As such, I believe media participation should be integrated into medical education and medical schools should encourage students to advocate for their patients on the public stage. For example, my personal advocacy interests are in human rights, health systems reform and unrepresented groups in medicine, and I use my skills as a journalist to advocate on behalf of vulnerable groups and encourage medical students to become engaged activists.
And, most of all, I want to be a clinician – helping people through clinical science is why I chose to become a physician. Effective patient advocacy requires clinical practice. To address the ailments of society, you must be exposed to the ailments of your patients. You must hear your patients’ stories before you can advocate on their behalf.
Accepted: Can you tell us about your school’s career services department? How helpful has Albany been in helping you plot the points towards a future career?
Ajay: In my time at Albany Med, I’ve discovered that the faculty readily encourages participation in arenas of medical education that are outside of the box, whether those pursuits are career-oriented or for personal development, and are supportive financially and academically of those pursuits. I can’t tell you how many times I’ve approached the administration with an idea and they have welcomed the interest and challenged me to develop it into something better and more refined. Being supported, but being allowed the freedom to be creative – and the freedom to fail – are what make Albany Medical College an incredible place to develop a career in all aspects of medicine.
Accepted: Looking back at the application process, what would you say were your three greatest challenges and how would you advise current applicants who are faced with those same (or similar) challenges?
Ajay: As a nontraditional student in medicine, my medical school application process began as a senior in high school. My greatest challenge was deciding to commit myself to an eight-year path towards becoming a physician while also pursuing an MBA. In retrospect, it is one of the best decisions I have made for my career, but I admit there were times I wondered if I should have pursued the traditional route.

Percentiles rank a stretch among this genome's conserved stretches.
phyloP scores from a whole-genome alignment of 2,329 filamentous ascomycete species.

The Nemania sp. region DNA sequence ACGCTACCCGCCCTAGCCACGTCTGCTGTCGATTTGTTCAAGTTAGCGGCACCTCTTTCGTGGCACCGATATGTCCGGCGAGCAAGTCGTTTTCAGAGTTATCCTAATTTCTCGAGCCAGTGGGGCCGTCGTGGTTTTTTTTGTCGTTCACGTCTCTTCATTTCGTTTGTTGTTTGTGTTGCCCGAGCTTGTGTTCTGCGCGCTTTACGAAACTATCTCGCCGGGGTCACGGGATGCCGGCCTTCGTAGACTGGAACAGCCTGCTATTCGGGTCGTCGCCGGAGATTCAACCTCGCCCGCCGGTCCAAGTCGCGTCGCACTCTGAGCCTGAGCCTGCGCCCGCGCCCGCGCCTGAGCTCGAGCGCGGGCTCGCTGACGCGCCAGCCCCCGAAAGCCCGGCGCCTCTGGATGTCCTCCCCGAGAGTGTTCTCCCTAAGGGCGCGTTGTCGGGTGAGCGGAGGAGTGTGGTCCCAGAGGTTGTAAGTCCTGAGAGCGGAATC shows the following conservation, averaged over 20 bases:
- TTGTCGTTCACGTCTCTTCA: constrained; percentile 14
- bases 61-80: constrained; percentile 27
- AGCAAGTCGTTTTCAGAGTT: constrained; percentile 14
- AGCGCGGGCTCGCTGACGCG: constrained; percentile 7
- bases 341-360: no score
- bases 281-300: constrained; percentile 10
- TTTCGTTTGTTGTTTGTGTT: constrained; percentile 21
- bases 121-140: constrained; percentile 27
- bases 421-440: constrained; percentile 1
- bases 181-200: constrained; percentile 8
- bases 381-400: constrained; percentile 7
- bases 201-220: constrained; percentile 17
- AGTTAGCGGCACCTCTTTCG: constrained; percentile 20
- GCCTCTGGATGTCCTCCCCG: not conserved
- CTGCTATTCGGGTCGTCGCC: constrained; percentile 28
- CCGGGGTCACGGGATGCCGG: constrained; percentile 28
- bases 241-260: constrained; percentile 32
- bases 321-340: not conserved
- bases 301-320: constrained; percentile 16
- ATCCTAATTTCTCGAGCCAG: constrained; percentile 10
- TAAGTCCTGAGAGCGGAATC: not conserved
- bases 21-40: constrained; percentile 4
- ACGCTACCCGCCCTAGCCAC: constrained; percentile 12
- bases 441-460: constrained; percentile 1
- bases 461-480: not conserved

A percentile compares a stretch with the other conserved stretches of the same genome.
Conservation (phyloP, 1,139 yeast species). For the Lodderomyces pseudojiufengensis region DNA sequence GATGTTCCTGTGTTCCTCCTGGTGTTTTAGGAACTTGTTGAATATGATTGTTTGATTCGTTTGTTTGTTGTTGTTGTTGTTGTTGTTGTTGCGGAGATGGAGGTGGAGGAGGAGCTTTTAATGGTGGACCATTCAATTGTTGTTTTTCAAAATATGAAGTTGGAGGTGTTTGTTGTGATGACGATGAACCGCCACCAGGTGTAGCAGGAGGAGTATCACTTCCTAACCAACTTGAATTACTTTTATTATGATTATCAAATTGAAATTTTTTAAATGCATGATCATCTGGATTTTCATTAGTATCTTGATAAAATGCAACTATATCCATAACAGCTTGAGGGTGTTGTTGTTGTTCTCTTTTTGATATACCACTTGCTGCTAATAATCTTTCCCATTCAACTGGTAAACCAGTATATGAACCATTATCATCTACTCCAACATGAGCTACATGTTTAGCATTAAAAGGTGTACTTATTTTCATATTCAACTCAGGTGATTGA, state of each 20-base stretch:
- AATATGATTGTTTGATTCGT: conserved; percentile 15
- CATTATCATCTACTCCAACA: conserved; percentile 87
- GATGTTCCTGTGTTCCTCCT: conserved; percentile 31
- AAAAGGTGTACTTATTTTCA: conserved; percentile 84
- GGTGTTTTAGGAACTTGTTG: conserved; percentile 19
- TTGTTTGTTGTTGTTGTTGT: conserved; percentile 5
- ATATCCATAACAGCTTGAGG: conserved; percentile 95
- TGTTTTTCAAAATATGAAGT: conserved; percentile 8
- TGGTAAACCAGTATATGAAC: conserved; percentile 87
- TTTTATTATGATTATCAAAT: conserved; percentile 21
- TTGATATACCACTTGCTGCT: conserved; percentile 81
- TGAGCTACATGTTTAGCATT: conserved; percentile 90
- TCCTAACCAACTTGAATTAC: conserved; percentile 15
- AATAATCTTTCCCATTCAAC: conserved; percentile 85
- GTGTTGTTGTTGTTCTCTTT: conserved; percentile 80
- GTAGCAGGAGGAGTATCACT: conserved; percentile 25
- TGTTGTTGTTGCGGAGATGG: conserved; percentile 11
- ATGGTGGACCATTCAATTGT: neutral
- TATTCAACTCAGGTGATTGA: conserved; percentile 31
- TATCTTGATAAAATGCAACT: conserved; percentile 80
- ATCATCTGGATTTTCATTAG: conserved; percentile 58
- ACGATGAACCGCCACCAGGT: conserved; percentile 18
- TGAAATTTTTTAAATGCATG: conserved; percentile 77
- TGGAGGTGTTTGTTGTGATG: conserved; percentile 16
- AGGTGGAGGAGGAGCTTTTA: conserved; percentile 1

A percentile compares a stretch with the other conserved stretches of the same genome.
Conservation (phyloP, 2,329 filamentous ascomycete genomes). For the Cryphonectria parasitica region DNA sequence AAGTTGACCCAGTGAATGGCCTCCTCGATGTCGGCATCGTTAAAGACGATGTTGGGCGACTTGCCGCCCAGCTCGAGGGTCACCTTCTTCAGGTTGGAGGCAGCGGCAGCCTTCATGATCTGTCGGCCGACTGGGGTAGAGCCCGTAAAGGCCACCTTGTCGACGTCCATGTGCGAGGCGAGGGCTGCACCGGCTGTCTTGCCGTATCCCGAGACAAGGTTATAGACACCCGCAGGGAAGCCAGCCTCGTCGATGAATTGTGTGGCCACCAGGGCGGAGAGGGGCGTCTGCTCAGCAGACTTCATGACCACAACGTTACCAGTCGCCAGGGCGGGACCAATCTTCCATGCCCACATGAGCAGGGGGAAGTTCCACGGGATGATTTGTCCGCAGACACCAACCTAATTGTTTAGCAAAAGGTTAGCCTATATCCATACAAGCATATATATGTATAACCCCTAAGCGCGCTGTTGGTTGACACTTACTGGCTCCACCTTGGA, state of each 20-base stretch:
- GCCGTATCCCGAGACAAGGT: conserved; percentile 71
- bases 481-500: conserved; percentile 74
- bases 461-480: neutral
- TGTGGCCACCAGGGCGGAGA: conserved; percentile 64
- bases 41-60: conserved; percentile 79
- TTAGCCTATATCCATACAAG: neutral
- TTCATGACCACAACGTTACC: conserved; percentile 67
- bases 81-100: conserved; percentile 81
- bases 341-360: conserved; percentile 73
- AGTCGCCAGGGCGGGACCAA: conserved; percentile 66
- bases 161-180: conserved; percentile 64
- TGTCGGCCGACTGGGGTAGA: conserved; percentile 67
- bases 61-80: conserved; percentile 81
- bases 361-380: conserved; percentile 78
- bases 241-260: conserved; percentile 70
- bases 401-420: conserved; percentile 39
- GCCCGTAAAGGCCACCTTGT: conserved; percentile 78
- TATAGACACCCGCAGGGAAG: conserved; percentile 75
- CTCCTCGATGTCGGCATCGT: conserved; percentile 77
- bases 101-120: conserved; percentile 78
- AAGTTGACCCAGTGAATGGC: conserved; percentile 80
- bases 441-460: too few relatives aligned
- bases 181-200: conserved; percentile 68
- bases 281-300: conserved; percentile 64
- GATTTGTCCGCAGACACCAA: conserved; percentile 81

Questioning yourself about your career path is healthy, as it allows you to dig deep and truly understand why medicine the right choice for you. Make sure you consult with advisors and professors who you trust if you have any questions or concerns.
Accepted: Can you tell us more about your website? When did you start blogging? What do you hope to gain from the experience?
Ajay: My colleague Aleena Paul and I founded in-Training, the online magazine for medical students, in April 2012 when we discovered that there weren’t any online publications dedicated to the medical student experience. With in-Training, we hope to cultivate a community of medical student writers talking about the important issues in medical education and health care that will guide our future careers as physicians.
Accepted: Can you offer three tips for our applicants who are considering applying to a program such as yours?
Ajay: For students who are interested in combined-degree programs in medicine, do some soul-searching and decide if medicine is truly the route for you, as well as if the combined-degree route is the path you want to follow towards medicine. Remember that there are many ways to become a physician. Combined-degree programs are designed to engage you in some additional work on top of your premedical studies–business, service, research, depending on the program. Don’t enter a combined-degree program just to get a pass into medical school–be sure you are committed to your additional studies and understand how they will enhance you future career.
Looking forward to your own med school journey? We can help you reach the finish line! Check out our Medical School Admissions Consulting Services to team up with an admissions expert who will help you join the ranks of thousands of Accepted clients who get accepted to their dream schools.